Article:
Guitarist Hedvig Mollestad Eschews Stylistic Purity


Guitarist Hedvig Mollestad (center) said her band doesn’t think in terms of “jazz or rock.”

(Photo: Julia Nagelstad)

Norwegian guitarist Hedvig Mollestad learned music through a jazz lens. Her father, Lars Martin Thomassen, was a professional flugelhornist who worked with reedist Jan Garbarek in the mid-’70s, and she studied under the highly respected guitarist Jon Eberson, but points out that she’s never experienced or played music with any sort of stylistic purity. As with most musicians her age, Mollestad, 36, grew up listening to all sorts of stuff, and her muscular trio reflects that sort of multiplicity. Smells Funny (Rune Grammofon), the bracing sixth album from her trio with bassist Ellen Brekken and drummer Ivar Loe Bjørnstad, toggles among meaty riffs redolent of Black Sabbath, overdriven improvisations and impossibly heavy grooves.

“We don’t think in terms of ‘jazz or rock’ when we work,” said Mollestad. “There is one big bag of fantastic music that we have listened to, and I think our music is a dip into that bag, containing anything from Jim Hall to Stravinsky, grunge, Brit-pop, prog-psychedelia, bebop and avant-garde whatnot.” The trio came together in 2009 while its members were students at the Norwegian Academy of Music. And after a short time playing jazz standards almost bereft of joy, the group found its calling when the musicians cranked up the volume and began injecting doses of hard rock. The trio’s 2011 debut, Shoot!, emerged from a small community of Scandinavian musicians applying the improvisational rigor and harmonic complexity of jazz to ferocious prog-rock and post-metal—groups like Elephant9 and Scorch Trio. But none have operated with the same sense of purpose as Mollestad’s trio, which is driven by a desire to bring unrelenting intensity to its live performances.

“When we’ve made our last two records, our goal wasn’t to make the best record ever,” she said. “It was to be a version of ourselves where we are right now.” That version just happened to make the trio’s strongest record yet with Smells Funny, a pointed reference to Frank Zappa’s ubiquitous quote about the health of jazz. The trio is too busy crafting massive, exploratory jams as a tightly wound ensemble to spend time wondering about where the music belongs. “We play dirty jazz clubs in cellars around Poland, Royal Festival Hall at London Jazz Festival, supporting John McLaughlin, with a sitting audience on balconies, and the next day a head-banging crowd in a small club in Paris.”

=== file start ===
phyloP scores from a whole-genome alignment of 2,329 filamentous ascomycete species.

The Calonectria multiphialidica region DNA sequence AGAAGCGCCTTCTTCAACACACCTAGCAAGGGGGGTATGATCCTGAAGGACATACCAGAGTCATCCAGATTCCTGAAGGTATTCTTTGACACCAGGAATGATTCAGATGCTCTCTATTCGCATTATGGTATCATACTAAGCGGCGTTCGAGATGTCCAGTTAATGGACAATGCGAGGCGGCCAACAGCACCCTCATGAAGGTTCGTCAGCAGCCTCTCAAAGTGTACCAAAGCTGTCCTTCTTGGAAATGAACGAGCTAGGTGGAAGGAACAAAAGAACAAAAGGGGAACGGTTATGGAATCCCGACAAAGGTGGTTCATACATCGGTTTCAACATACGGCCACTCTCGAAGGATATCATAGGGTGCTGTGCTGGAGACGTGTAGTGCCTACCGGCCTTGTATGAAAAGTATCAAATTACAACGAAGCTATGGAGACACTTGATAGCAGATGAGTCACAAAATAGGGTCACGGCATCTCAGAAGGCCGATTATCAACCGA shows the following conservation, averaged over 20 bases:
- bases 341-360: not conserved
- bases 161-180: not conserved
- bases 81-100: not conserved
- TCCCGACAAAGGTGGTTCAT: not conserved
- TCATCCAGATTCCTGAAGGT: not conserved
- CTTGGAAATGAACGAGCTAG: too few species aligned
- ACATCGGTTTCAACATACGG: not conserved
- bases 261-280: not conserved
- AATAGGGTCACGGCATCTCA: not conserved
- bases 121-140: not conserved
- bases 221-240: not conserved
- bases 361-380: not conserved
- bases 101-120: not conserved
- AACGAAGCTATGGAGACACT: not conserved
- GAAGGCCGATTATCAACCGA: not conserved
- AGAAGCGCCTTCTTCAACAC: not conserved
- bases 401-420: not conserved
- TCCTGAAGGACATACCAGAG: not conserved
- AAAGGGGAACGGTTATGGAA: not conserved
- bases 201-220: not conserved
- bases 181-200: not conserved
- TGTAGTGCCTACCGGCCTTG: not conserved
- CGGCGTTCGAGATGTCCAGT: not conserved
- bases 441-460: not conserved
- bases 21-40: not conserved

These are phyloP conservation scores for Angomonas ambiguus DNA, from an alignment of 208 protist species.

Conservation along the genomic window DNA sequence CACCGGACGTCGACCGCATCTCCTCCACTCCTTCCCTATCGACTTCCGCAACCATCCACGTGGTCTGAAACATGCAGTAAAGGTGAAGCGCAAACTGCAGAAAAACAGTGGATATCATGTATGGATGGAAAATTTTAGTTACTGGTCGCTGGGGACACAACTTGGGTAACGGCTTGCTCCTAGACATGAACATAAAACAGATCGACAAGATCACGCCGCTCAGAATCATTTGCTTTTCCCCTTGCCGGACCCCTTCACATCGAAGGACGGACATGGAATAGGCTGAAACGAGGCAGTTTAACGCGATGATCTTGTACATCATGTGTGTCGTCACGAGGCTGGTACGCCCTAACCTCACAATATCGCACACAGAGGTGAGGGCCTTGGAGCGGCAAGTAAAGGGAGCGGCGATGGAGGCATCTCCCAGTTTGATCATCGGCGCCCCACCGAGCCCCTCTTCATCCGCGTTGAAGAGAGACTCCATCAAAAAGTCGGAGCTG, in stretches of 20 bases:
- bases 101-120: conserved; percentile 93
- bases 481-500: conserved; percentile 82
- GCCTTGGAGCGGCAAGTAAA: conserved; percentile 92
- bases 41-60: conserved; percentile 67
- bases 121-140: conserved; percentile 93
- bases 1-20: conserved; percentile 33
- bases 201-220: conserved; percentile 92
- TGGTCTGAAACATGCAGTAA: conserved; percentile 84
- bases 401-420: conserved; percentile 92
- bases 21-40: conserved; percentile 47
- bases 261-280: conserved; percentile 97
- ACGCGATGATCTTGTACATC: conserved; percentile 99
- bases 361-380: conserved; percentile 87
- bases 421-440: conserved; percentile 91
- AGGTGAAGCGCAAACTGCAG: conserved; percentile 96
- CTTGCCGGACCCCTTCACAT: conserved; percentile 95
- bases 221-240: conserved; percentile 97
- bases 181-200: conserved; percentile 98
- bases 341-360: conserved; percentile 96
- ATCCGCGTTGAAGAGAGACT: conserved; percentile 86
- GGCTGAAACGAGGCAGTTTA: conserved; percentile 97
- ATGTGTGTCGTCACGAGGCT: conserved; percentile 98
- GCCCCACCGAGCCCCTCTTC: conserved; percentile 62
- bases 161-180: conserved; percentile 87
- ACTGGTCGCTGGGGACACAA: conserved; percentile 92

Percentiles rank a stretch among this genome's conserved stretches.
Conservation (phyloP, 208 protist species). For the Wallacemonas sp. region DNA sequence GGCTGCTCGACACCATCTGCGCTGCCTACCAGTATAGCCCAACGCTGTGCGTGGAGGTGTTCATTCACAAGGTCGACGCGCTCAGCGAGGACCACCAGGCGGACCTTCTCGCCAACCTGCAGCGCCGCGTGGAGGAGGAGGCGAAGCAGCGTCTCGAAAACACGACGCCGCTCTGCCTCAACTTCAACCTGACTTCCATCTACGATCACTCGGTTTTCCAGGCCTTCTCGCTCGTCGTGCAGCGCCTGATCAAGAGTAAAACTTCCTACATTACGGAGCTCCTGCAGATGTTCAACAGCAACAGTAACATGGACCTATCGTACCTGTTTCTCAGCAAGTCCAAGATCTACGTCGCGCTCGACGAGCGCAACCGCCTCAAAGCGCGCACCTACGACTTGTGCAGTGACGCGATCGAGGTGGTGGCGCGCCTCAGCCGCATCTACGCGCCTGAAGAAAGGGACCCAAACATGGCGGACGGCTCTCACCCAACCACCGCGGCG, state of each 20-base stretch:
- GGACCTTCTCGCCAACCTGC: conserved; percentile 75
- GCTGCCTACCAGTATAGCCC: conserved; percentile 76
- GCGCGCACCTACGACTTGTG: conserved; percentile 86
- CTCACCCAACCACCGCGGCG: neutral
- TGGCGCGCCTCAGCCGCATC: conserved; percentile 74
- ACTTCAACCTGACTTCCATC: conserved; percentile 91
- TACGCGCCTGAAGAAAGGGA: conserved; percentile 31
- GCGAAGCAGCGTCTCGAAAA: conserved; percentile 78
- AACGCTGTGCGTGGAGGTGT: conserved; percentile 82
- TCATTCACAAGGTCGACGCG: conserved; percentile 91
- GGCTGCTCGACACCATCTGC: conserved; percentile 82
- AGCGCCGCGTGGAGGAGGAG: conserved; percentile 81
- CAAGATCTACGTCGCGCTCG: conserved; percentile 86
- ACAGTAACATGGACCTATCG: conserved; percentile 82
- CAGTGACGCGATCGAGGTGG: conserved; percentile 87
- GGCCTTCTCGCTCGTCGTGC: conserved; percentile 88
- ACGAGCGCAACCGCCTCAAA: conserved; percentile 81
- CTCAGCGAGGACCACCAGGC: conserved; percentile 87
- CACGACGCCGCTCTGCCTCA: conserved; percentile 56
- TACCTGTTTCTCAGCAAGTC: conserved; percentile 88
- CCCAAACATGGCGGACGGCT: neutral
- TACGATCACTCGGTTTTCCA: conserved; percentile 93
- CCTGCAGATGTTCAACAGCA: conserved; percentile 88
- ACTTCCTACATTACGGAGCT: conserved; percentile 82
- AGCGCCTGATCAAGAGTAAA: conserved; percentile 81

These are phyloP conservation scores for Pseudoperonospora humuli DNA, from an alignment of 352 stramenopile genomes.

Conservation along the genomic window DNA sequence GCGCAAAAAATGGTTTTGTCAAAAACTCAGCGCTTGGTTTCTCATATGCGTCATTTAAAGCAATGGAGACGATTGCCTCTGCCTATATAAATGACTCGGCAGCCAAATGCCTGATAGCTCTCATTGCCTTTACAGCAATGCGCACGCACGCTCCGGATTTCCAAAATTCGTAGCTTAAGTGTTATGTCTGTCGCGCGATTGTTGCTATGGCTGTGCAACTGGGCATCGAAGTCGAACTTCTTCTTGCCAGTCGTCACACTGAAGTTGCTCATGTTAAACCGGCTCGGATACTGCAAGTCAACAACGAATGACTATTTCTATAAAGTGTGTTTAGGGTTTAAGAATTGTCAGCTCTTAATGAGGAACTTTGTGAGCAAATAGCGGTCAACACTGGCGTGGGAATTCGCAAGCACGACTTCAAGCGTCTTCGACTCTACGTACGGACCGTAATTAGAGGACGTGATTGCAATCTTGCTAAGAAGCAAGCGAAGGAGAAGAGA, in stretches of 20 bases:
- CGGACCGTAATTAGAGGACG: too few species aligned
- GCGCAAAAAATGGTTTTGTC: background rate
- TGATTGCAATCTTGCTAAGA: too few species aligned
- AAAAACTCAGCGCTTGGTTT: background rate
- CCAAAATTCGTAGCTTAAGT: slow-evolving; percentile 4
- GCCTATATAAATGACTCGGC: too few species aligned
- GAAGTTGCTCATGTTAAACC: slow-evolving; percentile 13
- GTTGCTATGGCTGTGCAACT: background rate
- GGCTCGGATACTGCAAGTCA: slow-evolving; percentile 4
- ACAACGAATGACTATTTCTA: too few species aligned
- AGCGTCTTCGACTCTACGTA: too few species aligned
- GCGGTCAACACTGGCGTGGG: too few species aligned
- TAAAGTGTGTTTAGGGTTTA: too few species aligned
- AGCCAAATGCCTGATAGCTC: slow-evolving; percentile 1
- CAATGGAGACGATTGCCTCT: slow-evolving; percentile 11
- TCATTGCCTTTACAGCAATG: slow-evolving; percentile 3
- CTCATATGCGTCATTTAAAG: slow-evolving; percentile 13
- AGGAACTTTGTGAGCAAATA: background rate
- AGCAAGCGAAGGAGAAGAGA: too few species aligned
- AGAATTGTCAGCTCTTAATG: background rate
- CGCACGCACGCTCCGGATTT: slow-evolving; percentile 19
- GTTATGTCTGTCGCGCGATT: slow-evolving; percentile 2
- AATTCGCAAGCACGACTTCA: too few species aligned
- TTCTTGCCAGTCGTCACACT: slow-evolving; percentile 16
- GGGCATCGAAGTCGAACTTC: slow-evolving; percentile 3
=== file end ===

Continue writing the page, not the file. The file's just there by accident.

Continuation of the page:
When the band formed, Hedvig wrote nearly all of the material, but over the years the whole trio became involved in developing compositions: “I think our interplay is almost like a fourth member in the band,” explained Brekken. “We have also been playing so many concerts, and hung out so much together in cars, airports and so on that we really know each other inside and out.”

Although each member brought in pieces for the new record, in the end it’s all credited to the trio. “It is a goal that everybody contributes riffs, songs or melodies,” said Mollestad. “The music gets better that way.” Indeed, Smells Funny is the group’s most unified effort, simultaneously riding hypnotic, hard-hitting grooves where Brekken’s authoritative lines provide an indestructible backbone for the guitarist’s journeys between outer space and deep earth. DB

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